A recent case illustrates the danger of providing inconsistent or false reasons for firing an employee. If an employee is able to show that the employer provided inconsistent reasonsfor discharge, courts and jurors may conclude that the real reason the employee was fired was improper.
In Marks v. Custom Aluminum Products, Inc., Inc., 2007 U.S. Dist. LEXIS 48182 (N.D. Ill. 2007), James Marks was fired soon after returning from leave for a shoulder injury under the Family and Medical Leave Act. Marks claimed he was fired in retaliation for taking leave. Custom Aluminum first claimed that he was fired for cursing and throwing a pen at his supervisor, but later claimed he was fired for poor performance and his alleged failure to apologize to the supervisor. The court held that, in addition to the suspicious timing of Marks’ firing, the company’s shifting reasons for firing Marks raised an issue that he was fired for taking leave and not for the reasons cited by the company. The court concluded that this evidence was sufficient to raise an issue that he was actually fired for exercising his rights under the Family and Medical Leave Act.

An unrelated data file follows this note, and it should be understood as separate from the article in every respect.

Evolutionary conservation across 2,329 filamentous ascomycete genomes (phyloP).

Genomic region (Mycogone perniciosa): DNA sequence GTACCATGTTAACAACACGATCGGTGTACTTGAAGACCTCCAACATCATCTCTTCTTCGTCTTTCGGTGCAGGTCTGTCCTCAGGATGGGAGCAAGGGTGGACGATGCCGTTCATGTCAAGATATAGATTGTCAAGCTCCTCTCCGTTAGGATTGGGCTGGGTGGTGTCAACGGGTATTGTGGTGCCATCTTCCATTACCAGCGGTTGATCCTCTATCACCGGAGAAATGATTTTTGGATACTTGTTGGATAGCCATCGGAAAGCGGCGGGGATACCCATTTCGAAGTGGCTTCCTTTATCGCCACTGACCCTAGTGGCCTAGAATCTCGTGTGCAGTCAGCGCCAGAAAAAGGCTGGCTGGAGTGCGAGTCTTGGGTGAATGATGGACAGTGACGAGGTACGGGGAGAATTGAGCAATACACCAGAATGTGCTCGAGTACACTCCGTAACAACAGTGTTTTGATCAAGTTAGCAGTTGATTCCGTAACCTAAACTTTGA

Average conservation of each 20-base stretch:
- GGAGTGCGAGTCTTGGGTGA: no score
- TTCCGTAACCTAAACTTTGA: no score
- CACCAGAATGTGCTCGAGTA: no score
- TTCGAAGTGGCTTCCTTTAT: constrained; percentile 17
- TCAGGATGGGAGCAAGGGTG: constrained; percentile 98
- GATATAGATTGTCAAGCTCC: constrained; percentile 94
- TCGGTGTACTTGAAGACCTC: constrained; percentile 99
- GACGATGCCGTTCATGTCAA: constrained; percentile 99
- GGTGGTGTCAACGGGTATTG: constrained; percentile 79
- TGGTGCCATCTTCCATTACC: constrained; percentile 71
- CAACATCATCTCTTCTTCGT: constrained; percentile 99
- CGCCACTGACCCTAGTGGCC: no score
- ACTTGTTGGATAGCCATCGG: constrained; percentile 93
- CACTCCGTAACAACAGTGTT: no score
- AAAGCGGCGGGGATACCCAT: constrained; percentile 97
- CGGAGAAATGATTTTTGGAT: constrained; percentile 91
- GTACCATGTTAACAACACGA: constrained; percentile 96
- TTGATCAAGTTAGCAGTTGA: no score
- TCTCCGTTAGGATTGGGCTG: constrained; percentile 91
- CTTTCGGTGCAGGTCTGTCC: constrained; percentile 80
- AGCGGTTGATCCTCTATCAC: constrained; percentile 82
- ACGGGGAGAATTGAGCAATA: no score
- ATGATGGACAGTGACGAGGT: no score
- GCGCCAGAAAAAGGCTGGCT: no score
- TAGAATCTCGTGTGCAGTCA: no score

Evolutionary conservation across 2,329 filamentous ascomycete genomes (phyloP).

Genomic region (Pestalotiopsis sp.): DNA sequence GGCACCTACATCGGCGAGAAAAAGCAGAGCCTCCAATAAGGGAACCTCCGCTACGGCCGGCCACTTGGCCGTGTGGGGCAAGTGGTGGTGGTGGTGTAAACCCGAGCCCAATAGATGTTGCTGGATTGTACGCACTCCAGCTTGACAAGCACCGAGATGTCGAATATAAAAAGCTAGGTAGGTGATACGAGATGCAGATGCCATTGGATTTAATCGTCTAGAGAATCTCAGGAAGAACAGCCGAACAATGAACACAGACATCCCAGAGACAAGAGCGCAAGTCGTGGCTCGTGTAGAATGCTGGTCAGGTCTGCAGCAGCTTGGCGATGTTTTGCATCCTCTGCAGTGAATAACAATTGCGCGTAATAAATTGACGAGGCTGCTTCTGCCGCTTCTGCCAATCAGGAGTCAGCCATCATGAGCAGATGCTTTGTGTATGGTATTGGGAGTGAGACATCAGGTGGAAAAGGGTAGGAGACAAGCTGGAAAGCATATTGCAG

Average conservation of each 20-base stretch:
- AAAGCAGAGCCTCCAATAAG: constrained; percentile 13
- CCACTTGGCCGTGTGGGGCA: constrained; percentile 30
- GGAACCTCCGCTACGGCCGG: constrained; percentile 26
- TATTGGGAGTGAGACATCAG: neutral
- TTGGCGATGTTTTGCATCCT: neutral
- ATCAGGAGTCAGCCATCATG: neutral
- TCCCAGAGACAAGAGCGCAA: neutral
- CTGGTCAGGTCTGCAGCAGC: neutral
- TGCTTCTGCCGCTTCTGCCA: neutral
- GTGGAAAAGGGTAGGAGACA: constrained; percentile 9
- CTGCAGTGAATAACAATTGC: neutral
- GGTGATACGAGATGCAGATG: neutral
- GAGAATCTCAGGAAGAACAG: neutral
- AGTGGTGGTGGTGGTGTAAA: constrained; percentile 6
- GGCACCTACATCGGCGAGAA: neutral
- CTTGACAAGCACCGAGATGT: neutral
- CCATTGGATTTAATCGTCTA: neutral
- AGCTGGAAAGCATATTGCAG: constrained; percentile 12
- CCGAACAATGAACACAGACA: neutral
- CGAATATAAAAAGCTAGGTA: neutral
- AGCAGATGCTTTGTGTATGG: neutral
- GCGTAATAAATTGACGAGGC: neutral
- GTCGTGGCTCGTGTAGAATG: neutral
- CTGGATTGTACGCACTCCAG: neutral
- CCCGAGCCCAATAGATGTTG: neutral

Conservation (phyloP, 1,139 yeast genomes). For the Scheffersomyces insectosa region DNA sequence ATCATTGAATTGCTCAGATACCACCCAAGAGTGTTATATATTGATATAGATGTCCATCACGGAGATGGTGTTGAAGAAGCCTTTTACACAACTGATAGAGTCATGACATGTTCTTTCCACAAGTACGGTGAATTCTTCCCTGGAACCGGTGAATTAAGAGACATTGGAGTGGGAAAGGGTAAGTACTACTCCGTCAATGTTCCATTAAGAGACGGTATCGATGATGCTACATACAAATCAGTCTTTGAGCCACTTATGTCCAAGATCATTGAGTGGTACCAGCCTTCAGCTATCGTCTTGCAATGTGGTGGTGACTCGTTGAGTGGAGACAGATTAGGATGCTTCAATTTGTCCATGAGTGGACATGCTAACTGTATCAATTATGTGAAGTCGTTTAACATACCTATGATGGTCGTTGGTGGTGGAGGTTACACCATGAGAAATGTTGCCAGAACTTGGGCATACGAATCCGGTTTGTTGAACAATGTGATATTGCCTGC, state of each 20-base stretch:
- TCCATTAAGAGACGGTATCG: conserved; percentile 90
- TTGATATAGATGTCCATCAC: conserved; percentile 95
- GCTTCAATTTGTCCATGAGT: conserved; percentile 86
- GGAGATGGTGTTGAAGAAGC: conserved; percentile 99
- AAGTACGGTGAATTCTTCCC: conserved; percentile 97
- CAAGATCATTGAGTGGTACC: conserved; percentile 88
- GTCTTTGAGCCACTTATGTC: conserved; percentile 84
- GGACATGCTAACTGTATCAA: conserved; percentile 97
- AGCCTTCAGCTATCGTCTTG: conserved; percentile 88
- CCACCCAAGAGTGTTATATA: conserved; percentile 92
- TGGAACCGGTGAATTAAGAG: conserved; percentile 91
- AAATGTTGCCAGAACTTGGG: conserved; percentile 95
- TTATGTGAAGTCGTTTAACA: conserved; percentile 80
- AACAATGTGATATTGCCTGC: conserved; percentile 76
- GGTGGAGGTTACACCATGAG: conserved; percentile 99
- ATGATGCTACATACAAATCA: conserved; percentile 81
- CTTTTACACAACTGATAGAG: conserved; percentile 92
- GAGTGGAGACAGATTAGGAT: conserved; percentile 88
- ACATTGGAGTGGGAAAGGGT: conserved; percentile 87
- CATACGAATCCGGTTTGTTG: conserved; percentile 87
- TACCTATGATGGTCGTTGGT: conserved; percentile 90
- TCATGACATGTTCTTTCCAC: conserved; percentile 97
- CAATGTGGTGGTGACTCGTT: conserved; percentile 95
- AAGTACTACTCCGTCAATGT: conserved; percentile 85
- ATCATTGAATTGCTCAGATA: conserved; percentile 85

This case is consistent with the U.S. Supreme Court’s earlier ruling in Reeves v. Sanderson Plumbing Products, Inc. 530 U.S. 133 (U.S. 2000). In that case, Roger Reeves, a 57-year-old supervisor, sued Sanderson Plumbing, claiming that he was fired because of his age in violation of the Age Discrimination in Employment Act. Reeves was fired after working for Sanderson Plumbing for 40 years. Sanderson Plumbing claimed that it fired Reeves for his failure to maintain accurate attendance records of the workers he supervised. At trial, Reeves presented evidence that called into question the truth of the company’s explanation. Reeves presented evidence that the attendance records he maintained were in fact accurate. The Supreme Court held that evidence that the employer’s explanation was false was sufficient to allow a jury to conclude that Reeves was actually fired because of his age. The Court reasoned that “once the employer’s justification has been eliminated, discrimination may well be the most likely alternative explanation, especially since the employer is in the best position to put forth the actual reason for its decision.” According to the Court, this is consistent with the general principal that dishonesty about a material fact is often evidence of guilt.
Together, these cases highlight the importance for an employer to give entirely accurate reasons for discharge. Courts and jurors will view such explanations as evidence that the employee was actually fired for other, improper reasons and will usually hold the employer liable.